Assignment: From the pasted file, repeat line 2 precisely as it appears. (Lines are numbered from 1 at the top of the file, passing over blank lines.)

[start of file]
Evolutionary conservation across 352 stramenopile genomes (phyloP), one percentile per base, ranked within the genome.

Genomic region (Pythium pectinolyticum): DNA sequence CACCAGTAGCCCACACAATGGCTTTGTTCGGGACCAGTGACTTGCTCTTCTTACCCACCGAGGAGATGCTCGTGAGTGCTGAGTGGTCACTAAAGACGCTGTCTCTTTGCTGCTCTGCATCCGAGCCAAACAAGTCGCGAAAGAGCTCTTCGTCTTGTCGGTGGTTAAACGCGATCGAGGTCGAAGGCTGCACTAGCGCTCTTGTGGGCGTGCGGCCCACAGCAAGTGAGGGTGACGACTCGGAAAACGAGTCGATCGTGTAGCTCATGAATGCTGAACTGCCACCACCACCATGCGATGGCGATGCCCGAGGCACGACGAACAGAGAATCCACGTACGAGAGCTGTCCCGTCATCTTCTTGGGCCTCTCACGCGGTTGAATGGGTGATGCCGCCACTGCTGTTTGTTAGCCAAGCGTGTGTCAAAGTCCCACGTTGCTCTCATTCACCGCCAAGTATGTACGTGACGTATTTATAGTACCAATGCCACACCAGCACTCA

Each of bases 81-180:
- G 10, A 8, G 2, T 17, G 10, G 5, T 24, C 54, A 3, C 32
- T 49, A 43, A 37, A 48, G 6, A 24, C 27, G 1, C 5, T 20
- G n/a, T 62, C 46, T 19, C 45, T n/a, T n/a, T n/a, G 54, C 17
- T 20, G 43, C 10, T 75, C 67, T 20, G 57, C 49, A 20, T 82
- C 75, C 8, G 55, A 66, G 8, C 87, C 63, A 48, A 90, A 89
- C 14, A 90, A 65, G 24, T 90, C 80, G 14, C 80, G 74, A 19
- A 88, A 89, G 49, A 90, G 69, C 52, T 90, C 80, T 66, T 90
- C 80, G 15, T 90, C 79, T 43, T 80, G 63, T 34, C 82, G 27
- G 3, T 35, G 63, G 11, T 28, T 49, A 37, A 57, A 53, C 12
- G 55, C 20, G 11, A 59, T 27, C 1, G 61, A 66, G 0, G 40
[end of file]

Genomic region (Pythium pectinolyticum): DNA sequence CACCAGTAGCCCACACAATGGCTTTGTTCGGGACCAGTGACTTGCTCTTCTTACCCACCGAGGAGATGCTCGTGAGTGCTGAGTGGTCACTAAAGACGCTGTCTCTTTGCTGCTCTGCATCCGAGCCAAACAAGTCGCGAAAGAGCTCTTCGTCTTGTCGGTGGTTAAACGCGATCGAGGTCGAAGGCTGCACTAGCGCTCTTGTGGGCGTGCGGCCCACAGCAAGTGAGGGTGACGACTCGGAAAACGAGTCGATCGTGTAGCTCATGAATGCTGAACTGCCACCACCACCATGCGATGGCGATGCCCGAGGCACGACGAACAGAGAATCCACGTACGAGAGCTGTCCCGTCATCTTCTTGGGCCTCTCACGCGGTTGAATGGGTGATGCCGCCACTGCTGTTTGTTAGCCAAGCGTGTGTCAAAGTCCCACGTTGCTCTCATTCACCGCCAAGTATGTACGTGACGTATTTATAGTACCAATGCCACACCAGCACTCA